Seminar in Athens, Greece: 01-02 September, 2022.
The Norwegian Institute in Athens
Both traditional games and games that take place in virtual environments rely on play-states that are essentially designed around perceptual features that play crucial roles in aiding how the player is acting in the gaming environment. This is apparent by the fact that they prominently rely on phenomenal spatial structures, but also by a variety of perceptual roles that enter into elements like storytelling, sound, kinesthetic feedback and immersive design.
How should we understand the character of perception in games and virtual environments? While normal perception registers ordinary perceptual properties, players perceive objects and properties imposed by images, rules, symbols and ludic context. In the perception of virtual worlds, the user is not perceiving ordinary objects, but rather images and symbols designed to instil imagination and to convey semantic contents. In traditional games the players perceive objects and properties determined by rules and play.
In this workshop we aim to discuss questions that pertain to perceptual content and its relationship with player action.
Among the questions we wish to explore are:
- Is perception in virtual worlds veridical? Is it appropriate to talk of perception in virtual worlds?
- Do we perceive game properties?
- How should we understand subjectivity and perception mediated by avatars?
- How do cultural and ideological frames shape perceptual experience?
- How does the reality status of objects and properties affect the characterization of perceptual content?
- What are the phenomenal characteristics of gaming experiences?
- How is narrative, fictional worlds and gaming structured around perceptual states?
- How is imagination, make-believe and fantasy related to perception in games?
- In what manners are perceptual schema like space, time, objecthood and modality utilized in gaming?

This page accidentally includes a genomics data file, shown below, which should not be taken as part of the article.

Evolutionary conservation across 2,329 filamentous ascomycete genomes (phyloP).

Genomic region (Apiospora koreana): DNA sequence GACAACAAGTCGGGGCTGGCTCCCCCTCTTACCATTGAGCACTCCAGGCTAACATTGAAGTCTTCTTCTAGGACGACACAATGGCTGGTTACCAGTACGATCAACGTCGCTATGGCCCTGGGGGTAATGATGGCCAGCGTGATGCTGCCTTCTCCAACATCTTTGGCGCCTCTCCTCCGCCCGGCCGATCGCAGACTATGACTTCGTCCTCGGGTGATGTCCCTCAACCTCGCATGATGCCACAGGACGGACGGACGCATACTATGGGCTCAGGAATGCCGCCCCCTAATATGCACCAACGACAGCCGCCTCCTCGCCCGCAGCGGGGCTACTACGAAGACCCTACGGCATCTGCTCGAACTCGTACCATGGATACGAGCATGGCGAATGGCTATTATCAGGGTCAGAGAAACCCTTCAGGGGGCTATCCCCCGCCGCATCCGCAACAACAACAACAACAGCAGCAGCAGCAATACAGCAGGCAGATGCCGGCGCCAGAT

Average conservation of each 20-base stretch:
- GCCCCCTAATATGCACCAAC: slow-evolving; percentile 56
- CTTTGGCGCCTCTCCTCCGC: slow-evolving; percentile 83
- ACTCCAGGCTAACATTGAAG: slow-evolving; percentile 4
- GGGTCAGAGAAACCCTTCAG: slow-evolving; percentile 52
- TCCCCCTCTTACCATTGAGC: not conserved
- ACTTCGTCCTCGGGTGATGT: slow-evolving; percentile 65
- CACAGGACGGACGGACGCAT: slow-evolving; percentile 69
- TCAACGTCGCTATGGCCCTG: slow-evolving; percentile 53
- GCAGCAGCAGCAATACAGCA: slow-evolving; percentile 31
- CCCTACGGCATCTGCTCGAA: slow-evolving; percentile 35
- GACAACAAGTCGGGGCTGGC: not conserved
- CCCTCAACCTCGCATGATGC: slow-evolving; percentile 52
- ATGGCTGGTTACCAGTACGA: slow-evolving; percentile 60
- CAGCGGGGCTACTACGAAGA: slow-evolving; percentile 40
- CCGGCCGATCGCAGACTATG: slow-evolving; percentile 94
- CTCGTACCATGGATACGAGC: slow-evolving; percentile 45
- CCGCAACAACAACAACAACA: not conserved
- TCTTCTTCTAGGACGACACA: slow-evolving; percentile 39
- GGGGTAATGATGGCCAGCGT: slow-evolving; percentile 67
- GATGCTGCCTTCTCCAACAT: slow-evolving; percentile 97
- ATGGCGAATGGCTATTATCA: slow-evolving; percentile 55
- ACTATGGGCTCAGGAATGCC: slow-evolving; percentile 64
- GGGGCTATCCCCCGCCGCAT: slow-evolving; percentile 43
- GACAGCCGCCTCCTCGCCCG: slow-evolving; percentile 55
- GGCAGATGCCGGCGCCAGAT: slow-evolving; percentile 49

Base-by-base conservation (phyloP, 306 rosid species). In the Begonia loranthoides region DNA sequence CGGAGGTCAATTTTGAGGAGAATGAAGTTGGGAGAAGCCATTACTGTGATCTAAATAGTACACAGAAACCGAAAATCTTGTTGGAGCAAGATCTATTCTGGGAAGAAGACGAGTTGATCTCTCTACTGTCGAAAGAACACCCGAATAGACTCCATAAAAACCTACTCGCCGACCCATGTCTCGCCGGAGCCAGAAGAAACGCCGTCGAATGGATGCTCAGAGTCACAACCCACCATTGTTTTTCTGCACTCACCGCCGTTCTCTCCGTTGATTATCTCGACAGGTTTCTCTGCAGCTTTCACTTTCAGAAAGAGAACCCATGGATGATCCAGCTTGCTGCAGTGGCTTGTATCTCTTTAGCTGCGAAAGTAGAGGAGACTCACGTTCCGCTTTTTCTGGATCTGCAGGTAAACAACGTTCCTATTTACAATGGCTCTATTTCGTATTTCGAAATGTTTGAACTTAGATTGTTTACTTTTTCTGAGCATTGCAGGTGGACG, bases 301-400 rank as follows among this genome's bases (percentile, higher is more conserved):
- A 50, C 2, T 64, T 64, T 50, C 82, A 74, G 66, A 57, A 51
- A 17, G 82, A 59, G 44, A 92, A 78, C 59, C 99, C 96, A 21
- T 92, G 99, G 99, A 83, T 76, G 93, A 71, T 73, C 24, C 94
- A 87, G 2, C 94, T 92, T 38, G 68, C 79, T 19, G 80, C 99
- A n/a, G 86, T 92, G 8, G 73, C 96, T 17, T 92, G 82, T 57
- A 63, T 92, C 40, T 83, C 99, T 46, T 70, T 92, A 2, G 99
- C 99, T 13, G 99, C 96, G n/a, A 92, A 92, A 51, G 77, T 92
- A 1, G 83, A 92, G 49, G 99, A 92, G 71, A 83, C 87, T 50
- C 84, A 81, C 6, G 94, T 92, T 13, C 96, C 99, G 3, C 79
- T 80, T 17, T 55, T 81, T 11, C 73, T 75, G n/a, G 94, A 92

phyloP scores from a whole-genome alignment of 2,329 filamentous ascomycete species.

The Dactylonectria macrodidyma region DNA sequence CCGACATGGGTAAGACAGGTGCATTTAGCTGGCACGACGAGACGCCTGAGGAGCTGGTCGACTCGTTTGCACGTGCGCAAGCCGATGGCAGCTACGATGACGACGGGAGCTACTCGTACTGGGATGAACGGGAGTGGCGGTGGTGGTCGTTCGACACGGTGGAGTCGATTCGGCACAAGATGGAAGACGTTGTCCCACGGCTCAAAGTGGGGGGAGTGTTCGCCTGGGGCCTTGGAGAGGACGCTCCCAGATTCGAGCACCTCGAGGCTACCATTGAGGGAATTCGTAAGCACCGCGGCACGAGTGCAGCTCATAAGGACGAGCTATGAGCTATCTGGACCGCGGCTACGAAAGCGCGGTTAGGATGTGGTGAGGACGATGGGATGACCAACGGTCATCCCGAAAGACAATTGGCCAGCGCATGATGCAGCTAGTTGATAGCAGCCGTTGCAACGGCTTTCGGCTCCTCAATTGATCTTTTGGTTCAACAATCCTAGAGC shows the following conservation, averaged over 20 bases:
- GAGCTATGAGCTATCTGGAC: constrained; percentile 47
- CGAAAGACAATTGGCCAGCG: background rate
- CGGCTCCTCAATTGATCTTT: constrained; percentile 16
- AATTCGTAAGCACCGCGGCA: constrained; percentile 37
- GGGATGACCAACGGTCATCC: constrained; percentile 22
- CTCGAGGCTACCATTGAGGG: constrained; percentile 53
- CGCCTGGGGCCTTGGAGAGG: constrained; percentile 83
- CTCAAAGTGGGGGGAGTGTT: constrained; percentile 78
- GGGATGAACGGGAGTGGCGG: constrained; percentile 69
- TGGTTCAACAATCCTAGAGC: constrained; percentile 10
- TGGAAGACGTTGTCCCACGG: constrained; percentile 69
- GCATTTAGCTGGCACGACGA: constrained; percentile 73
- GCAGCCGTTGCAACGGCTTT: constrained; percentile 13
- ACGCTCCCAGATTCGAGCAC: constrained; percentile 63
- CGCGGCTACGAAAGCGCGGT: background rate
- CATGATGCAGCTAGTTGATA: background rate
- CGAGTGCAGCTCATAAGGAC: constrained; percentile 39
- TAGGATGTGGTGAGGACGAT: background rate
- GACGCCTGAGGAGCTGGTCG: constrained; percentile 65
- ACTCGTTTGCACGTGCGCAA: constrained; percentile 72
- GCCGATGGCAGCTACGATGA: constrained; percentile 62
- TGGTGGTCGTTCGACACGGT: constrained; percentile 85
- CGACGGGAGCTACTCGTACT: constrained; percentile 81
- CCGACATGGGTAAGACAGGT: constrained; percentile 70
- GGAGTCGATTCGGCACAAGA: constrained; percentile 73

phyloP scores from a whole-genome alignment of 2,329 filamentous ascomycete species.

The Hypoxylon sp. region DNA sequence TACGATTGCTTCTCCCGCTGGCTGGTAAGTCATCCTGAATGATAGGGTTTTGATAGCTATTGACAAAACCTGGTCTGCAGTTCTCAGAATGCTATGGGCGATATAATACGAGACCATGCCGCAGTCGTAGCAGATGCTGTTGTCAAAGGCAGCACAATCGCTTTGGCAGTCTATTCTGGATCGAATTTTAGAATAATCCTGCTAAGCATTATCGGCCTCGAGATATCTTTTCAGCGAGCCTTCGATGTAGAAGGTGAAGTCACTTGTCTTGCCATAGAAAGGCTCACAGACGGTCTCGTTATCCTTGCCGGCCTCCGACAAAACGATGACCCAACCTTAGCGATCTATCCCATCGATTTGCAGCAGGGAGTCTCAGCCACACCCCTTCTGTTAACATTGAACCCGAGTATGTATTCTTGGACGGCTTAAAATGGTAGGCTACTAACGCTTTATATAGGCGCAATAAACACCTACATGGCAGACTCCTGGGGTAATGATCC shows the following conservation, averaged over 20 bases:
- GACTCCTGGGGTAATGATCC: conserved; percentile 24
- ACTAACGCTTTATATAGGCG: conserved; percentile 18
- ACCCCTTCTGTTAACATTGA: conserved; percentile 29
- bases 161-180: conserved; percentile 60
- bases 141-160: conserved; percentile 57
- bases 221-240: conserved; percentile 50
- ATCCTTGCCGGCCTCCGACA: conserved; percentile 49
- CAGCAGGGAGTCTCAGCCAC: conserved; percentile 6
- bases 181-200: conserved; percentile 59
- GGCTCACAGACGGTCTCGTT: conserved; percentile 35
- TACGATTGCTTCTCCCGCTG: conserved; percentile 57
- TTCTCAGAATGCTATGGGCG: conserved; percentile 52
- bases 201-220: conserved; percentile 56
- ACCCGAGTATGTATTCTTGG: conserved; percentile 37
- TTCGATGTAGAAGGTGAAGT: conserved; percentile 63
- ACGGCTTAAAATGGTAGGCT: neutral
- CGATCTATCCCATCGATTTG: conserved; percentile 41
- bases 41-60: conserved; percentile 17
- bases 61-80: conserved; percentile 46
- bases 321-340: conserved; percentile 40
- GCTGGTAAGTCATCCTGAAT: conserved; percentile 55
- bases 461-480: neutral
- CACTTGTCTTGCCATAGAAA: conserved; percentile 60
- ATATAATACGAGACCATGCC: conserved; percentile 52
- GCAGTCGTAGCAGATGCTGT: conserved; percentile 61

- What is the relationship between inference and perceptual content in games?
- How do we perceive affordances in games?
- Can the perceptual content of games be analyzed as “seeing as”?
- What are the phenomenal characteristics of perceptual experiences that are distinctive to ludic environments?
- How should we characterize the consciousness that accompanies perception of games and virtual environments?
Contributions from different scholarly approaches are welcome, such as game studies, cognitive science, enactivist perception theory, phenomenology, fiction theory, media philosophy, and classic philosophies of perception.
To establish a common frame of reference, three existing articles on the topic will be distributed for common reading. Please submit an abstract (max 3000 characters) in this form: https://bit.ly/3PHRrYD and send a copy to firstname.lastname@example.org by August 1. The participants will be required to submit a 1-2 page synopsis for circulation right before the seminar. We highly appreciate presentations that can be submitted as papers to the Journal of the Philosophy of Games, but the participants are free to publish their work where they want.
The seminar is organized by Game Philosophy Network, Cultural Informatics, Data and Computational Cultural Studies Lab [CID-CCS Lab] at Panteion University, and the Department of Philosophy and Department of Information Science and Media Studies at the University of Bergen, Norway.
Organizing Committee: Anita Leirfall, Elina Roinioti, John R. Sageng and Rune Klevjer.